1. 2021 in graphs
Peter Martin has assembled 10 graphs from articles he has edited in 2021.
Each tells a powerful story. For example, it is clear that sooner or later something will have to be done about JobSeeker when it is forecast to become a mere fraction of the old age pension, which is miserly by international standards. Remember around a third of pensioners already live in poverty.
This one on the effect of the carbon price looks clear:
However, if you go to the graphs in the National Greenhouse Gas Inventory Quarterly Update: June 2021 you can play with the interactive graph showing the various sectors individually or together in any combination. This is what emissions look like without electricity and LULUCF (basically land clearing and tree growth):
In fact the big reductions have come firstly as a result of Queensland vegetation management legislation, which had a marked effect on Queensland cattle graziers’ ability to clear regrowth from 2007, and secondly policies to promote and subsidise renewable energy. Neither has anything to do a carbon price/tax, so I remain sceptical about the efficacy of generalised carbon tax.
Three graphs address the housing price situation. Back last century the average house cost less than three times the average income. Now this ratio has moved to above six:
Home deposits now almost require a whole year of household disposable income:
This one shows an incredible increase in home building, but an unexplained failure to finish:
My guess is disrupted supply chains and labour availability, shredded by COVID.
Crime is reducing, but we are locking more people up:
Deaths from COVID 19 have not markedly changed the pattern of deaths overall:
2. Climate change bursting out all over
The literature of climate change certainly has, with torrents of reports and warnings. One of the neater summaries of the year’s action was captured by Lethal Heating – 8 ominous climate milestones reached in 2021. As usual they add masses of links. The original in Live Science is worth a look, because they have links after each of the eight sections which LH leaves out.
Here we go:
The 2015 goal is already out of reach, we already committed to greater warming. See We’ve already blown past the warming targets set by the Paris climate agreement, study finds
Was the study too late to be part of the IPCC considerations?
NASA GISS scientists put 2020 slightly ahead of 2016, NOAA scientist think it was slightly behind. For both it means trouble.
- Prior models estimated that by the year 2100, global sea-level average would likely rise by 3.61 feet (1.10 meters), but scientists now suggest that oceans will rise even more rapidly than that, based on sea level rise events in Earth’s distant past.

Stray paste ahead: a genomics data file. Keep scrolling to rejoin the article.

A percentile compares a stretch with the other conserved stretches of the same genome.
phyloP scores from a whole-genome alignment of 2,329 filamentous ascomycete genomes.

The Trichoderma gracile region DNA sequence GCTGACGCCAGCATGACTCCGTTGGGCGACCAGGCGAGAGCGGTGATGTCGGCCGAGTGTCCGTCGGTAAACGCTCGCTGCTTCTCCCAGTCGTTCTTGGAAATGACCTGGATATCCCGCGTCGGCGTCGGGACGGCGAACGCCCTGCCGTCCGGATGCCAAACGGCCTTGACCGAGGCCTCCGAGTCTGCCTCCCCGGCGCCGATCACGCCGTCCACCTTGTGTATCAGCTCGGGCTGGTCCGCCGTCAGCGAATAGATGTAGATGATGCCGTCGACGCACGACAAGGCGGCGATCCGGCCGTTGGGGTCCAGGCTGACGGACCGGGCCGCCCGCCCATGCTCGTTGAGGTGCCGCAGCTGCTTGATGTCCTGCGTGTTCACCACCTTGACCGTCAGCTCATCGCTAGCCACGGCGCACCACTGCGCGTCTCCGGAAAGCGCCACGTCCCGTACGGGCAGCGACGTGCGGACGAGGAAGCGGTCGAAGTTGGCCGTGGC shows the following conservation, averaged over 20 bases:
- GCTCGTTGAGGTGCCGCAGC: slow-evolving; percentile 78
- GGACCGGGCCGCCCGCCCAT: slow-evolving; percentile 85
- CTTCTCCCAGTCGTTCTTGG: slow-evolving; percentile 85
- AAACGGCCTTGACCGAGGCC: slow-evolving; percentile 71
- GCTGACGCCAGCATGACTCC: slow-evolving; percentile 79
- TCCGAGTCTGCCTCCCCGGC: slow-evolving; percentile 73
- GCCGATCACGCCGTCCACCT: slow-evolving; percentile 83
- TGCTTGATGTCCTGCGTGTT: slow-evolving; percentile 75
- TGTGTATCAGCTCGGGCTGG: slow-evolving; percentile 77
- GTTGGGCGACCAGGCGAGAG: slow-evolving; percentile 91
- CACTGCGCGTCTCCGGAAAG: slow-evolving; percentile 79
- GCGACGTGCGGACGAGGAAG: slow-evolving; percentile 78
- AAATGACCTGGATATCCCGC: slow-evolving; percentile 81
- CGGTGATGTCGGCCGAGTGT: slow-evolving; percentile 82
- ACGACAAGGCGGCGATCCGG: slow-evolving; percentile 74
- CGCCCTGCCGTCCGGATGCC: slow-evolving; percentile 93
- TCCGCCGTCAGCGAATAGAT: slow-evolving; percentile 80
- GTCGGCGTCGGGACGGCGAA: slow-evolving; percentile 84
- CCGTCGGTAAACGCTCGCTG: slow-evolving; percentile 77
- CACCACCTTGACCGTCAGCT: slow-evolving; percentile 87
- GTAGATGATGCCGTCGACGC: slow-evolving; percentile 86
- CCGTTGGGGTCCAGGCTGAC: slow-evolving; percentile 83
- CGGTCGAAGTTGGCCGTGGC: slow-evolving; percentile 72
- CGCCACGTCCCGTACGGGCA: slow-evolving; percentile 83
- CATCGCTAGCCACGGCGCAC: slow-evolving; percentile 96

The Gulf Stream has slowed dramatically and could stop completely by 2100, if global warming continues at its current pace.
We knew that.
Many tropical rainforests such as the Amazon are releasing more carbon than they absorb.
Just north of Greenland is the Wandel Sea, known as the Last Ice Area. It is thinning more than thought, and could melt away in summer as soon as 2040.
Here, courtesy of NASA, we have Earth from a space station:
The shine is coming off our planet due to human action.
Also it seems someone other than James Hansen has thought of clouds. Plus planting trees does not help shininess.
- While we can’t turn back the clock and reset Earth’s climate to conditions that predate the Industrial Age, that doesn’t mean there’s nothing we can do about climate change. … we can still slow or stop some of the global changes that are already underway, such as sea level rise and extreme weather events.
That’s a soft-soap finish to the article to make us feel better. Balance that with Even Drastic CO2 Cuts Won’t Bring Back The Climate We’ve Lost, or better still, follow the devastating narrative of the real scientific situation portrayed by David Spratt, Ian Dunlop and Luke Taylor in their recent Climate Reality Check 2021, backed up by 72 citations of scientific literature.
If you want to be further impressed and depressed about the progress of dangerous climate change, try these:
15 Bleak Photos From 2021 That Sum Up The World’s Climate Crisis
Scientific American – The Five Biggest Climate Stories of 2021
David Spratt – Climate stories and insights in 2021
That last one is blood-curdling.
- Three environmental risks – climate action failure, extreme weather, and biodiversity loss – were more worrying than anything else, according to the World Economic Forum’s annual survey of global risks.